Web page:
- A study has proven that Sunday blues is real and that a lot of people are actually experiencing it
- Job expectations and workload are blamed over this melancholy Sunday feels
- Experts recommend some simple ways to counter this kind of sadness
One moment you’re laughing at a scene from the TV show your family loves to watch on Sunday night while cramped up in the living room shortly after dinner. The next moment, you’re fretting because in a few hours the night would be over which only means that another work or school week would begin.
No matter how precious the weekend was, it will still come to an end and it never fails to leave a longing and a somewhat scary feeling you couldn’t get over with every single week. But it’s not just you. It’s the same thing with your other colleagues, classmates, and even some of your family members.
It could also be the same to a lot of people globally as recent research showed that 81 percent of the more than 1,000 people asked feel anxious as their precious and chill Sunday comes to an end.
According to a report, it is called by psychologists as an “anticipatory anxiety.” It was found in the study that respondents mostly feel the Sunday blues in the evening and named Monday as the “most dreaded” day of the week. “Job expectations and workload” are blamed over this.
Experts say there are some easy ways to counter “Sunday blues.” They suggest that one way to counter it is to do things that may boost endorphins or the body’s natural pain reliever.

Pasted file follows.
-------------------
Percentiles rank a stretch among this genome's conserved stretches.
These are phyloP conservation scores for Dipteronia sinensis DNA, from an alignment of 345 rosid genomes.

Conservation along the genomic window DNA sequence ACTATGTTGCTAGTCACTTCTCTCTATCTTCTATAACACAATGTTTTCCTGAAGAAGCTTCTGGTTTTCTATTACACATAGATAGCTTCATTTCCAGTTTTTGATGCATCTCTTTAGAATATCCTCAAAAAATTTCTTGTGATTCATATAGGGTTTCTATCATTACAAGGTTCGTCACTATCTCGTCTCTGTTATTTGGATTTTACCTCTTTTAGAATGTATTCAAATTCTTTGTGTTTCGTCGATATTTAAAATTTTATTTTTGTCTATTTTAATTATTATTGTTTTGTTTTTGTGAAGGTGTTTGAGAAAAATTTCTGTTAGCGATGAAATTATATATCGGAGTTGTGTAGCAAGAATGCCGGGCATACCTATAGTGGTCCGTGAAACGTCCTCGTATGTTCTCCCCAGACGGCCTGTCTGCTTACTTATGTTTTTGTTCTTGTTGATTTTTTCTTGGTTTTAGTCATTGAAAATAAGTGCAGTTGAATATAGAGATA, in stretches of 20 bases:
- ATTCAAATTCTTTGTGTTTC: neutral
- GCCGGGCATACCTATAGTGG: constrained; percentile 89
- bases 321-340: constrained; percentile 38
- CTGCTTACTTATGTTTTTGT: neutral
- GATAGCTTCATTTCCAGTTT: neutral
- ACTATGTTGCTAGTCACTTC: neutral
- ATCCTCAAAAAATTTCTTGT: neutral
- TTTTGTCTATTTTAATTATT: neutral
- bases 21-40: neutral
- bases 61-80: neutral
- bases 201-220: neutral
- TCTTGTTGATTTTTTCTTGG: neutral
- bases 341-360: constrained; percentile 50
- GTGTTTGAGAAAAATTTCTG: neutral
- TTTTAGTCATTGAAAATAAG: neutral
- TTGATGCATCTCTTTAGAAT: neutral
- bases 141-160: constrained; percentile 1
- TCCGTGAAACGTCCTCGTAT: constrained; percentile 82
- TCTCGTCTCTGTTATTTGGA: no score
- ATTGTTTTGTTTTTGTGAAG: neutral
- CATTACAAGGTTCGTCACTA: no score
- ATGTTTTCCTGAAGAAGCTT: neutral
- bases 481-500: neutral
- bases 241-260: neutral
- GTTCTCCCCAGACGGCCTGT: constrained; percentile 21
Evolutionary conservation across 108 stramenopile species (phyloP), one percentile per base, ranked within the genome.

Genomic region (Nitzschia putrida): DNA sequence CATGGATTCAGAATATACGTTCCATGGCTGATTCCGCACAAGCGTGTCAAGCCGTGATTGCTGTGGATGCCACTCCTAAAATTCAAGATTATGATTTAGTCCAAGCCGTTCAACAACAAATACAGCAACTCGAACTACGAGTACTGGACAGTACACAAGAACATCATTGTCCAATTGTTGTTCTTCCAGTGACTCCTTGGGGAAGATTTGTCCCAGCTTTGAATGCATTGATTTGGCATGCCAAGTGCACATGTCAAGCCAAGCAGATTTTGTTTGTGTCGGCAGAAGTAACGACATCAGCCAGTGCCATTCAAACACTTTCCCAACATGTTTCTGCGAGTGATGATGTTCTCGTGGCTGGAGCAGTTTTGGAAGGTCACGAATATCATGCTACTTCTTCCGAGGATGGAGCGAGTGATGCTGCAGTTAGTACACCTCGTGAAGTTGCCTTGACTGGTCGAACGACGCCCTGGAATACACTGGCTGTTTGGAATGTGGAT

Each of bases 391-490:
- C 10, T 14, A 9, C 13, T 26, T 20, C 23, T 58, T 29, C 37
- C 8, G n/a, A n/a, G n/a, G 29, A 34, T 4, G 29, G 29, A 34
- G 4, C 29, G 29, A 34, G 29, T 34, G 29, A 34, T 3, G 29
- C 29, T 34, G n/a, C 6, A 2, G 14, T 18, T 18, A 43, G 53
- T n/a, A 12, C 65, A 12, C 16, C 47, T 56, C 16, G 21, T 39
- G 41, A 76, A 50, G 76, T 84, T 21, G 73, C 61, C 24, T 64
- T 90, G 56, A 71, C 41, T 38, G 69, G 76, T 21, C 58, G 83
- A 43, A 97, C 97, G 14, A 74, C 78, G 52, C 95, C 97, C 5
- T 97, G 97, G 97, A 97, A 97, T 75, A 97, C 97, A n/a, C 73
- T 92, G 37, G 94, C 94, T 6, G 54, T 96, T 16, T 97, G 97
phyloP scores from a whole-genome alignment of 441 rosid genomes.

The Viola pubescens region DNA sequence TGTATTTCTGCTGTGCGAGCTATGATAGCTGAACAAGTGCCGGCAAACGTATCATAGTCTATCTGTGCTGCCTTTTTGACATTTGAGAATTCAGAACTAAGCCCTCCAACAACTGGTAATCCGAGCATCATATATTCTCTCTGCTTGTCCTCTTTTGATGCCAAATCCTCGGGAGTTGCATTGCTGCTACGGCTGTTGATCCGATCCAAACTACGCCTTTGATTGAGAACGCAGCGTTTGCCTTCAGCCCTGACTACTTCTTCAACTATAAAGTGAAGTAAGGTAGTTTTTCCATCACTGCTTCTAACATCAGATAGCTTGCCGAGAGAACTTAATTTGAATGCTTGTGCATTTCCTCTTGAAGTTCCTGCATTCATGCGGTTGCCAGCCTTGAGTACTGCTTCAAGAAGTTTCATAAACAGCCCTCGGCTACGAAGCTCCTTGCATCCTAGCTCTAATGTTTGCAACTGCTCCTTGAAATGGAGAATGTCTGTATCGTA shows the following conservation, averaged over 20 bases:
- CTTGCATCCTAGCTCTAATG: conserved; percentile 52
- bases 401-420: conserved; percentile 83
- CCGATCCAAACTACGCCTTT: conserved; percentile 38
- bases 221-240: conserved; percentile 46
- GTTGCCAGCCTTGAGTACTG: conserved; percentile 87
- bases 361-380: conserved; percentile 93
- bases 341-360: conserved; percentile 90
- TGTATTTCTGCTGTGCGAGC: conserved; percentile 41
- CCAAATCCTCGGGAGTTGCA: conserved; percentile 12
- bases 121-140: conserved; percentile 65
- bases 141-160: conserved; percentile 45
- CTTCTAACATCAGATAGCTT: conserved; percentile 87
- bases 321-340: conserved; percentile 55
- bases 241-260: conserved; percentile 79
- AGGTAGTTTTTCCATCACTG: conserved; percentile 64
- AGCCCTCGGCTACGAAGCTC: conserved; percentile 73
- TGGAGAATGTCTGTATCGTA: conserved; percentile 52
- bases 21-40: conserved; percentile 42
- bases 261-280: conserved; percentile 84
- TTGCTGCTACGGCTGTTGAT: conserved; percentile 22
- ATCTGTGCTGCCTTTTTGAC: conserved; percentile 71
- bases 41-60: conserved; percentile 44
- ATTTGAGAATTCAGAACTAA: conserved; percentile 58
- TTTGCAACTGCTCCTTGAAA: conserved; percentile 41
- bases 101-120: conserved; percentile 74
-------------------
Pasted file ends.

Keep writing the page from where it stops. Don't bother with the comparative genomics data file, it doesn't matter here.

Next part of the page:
Take time to enjoy nature
A simple walk in a park shaded with trees can help you relax and could prevent you from feeling anxious about the next work week or school days. Studies have also stated that taking some precious time with nature everyday is good for your mental health.
Jog or exercise
It has been emphasized many times that exercise can boost your mood and can even help you achieve a good night’s sleep when you’re dealing with sleepless Sunday nights. A report noted that “five minutes of aerobic exercise can reduce anxiety.”
Avoid binge drinking
Booze, according to experts, can lead to more negative emotions and can even disrupt your sleep that would result to not feeling restored the next day.
Try to avoid work-related things
The National Sleep Foundation recommends taking away your gadgets from you on Sundays, particularly before and during sleep to avoid being disturbed when getting your much-deserved rest or sleep.
Write about your worries
Writing down the things that you worry about or the tasks that are waiting for you at the start of the week is one way to overcome anticipatory anxiety, experts say. That way you would know what to prioritize.
Aren’t these tips simple? We can all try the suggestions s above to have a much better Sunday night feels. Goodluck, everyone!